Sometimes, bacteria may be present in the donated blood. Giving this blood to a recipient can lead to infection, shock, and death. Bacterial contamination is the second most common cause of blood transfusion-related deaths in the US. If not caught in time, it may lead to sepsis.


  • fever
  • changes in blood pressure
  • stiffness


Your doctor will treat you with IV fluids and a course of antibiotics for this transfusion reaction.

Transfusion-associated circulatory overload (TACO)

A transfusion reaction can also occur if you receive too much blood. Having too much blood can overload your heart, forcing it to work harder to pump blood through your body and resulting in fluid buildup in the lungs. TACO and TRALI are the leading causes of transfusion-related deaths.


  • rapid heart rate
  • rapid breathing
  • shortness of breath
  • high blood pressure
  • bulging neck veins
  • low blood oxygen


The first line of treatment is to stop the transfusion. Sitting upright may improve your symptoms, or your doctor may need to administer IV diuretics in more severe cases.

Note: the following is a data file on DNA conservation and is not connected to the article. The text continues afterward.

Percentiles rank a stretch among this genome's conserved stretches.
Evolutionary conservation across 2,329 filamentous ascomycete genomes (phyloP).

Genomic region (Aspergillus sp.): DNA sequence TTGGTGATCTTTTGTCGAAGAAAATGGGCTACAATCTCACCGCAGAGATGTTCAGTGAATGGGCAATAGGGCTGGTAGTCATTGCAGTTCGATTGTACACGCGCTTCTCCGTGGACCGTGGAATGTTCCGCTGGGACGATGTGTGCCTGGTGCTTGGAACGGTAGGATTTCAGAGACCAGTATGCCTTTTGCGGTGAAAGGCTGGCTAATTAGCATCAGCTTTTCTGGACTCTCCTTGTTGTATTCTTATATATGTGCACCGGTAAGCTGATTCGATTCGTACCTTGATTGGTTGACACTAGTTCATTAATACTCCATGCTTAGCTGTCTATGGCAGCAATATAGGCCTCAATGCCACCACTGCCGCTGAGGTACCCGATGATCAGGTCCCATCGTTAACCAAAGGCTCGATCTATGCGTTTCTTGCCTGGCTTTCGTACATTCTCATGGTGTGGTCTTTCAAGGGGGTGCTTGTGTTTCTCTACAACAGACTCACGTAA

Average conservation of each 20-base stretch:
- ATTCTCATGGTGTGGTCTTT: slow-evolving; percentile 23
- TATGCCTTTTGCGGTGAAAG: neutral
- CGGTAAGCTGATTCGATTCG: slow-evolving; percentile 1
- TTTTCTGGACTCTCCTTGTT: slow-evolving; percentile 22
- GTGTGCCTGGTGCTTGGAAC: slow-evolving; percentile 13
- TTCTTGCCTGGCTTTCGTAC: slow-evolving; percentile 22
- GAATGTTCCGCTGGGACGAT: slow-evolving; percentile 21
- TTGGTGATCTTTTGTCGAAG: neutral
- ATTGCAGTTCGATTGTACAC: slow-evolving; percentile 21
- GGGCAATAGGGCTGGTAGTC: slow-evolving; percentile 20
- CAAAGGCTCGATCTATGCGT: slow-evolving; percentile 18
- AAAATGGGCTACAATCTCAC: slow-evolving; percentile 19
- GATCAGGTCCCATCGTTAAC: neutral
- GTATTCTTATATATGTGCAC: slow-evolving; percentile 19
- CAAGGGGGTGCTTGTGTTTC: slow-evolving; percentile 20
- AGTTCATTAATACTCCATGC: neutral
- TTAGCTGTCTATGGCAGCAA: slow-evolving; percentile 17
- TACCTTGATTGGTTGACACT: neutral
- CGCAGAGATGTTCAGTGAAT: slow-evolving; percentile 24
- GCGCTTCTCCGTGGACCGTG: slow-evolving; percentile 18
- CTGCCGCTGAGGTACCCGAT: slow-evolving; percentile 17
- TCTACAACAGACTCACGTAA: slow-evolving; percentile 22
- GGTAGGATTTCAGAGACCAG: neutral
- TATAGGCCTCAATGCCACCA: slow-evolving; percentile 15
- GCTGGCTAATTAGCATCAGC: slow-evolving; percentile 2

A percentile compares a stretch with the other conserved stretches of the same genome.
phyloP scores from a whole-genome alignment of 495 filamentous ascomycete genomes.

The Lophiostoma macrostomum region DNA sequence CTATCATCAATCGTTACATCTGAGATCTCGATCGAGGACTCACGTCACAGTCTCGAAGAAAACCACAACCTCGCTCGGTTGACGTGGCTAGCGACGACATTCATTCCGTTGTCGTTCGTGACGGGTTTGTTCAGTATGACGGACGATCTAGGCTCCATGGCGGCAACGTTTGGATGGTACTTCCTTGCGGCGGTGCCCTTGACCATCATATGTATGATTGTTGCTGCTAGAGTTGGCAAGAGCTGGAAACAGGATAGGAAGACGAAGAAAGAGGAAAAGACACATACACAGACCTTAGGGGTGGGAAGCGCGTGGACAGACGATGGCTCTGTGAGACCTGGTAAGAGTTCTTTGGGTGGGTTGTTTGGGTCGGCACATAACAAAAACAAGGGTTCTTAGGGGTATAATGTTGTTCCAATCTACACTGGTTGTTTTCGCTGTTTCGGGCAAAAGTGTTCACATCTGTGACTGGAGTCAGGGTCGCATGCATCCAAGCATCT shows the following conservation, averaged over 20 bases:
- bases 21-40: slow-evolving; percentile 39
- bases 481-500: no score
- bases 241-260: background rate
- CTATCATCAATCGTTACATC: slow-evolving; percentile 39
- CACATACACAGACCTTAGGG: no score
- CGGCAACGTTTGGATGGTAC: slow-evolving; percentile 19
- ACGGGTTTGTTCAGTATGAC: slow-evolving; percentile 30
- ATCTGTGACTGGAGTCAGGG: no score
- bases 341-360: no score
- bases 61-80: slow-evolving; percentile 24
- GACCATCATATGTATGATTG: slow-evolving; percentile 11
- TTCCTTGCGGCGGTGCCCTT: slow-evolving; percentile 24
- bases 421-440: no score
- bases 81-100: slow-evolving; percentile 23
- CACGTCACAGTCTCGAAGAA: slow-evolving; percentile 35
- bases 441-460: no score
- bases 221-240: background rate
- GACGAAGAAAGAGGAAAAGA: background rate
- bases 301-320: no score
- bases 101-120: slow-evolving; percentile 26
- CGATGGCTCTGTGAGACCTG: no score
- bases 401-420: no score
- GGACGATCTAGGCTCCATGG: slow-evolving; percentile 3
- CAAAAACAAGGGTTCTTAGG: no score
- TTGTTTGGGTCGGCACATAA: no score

Blood banks make every effort to screen and test blood. A sample of recipient blood is often mixed with potential donor blood to ensure compatibility.

Before the blood is given to you, the blood label and your identity will be thoroughly checked. This ensures the doctor or nurse gives the proper blood products to the right recipient.

The following are answers to additional questions about blood transfusions.

What is the most common blood transfusion reaction?

The most common blood transfusion reactions are mild allergic and febrile reactions. Reactions like anaphylaxis or sepsis after a transfusion are rarer.

What should I watch for after a blood transfusion?

You should be mindful of signs and symptoms such as fever, chills, rash, hives, respiratory distress, low blood pressure, and red urine.

How long after a blood transfusion can you have a reaction?

A reaction can happen within 24 hours of a transfusion. They can also occur up to a month after a blood transfusion.

Transfusion reactions are not always serious. However, some can be life threatening.

If you or your healthcare professional observes blood transfusion reaction symptoms, the transfusion should be immediately stopped. A laboratory representative should come and draw blood from you and take the donated blood for testing to ensure they were matched appropriately.

Your doctor may prescribe intravenous fluids or medications to reduce the likelihood of kidney failure and shock.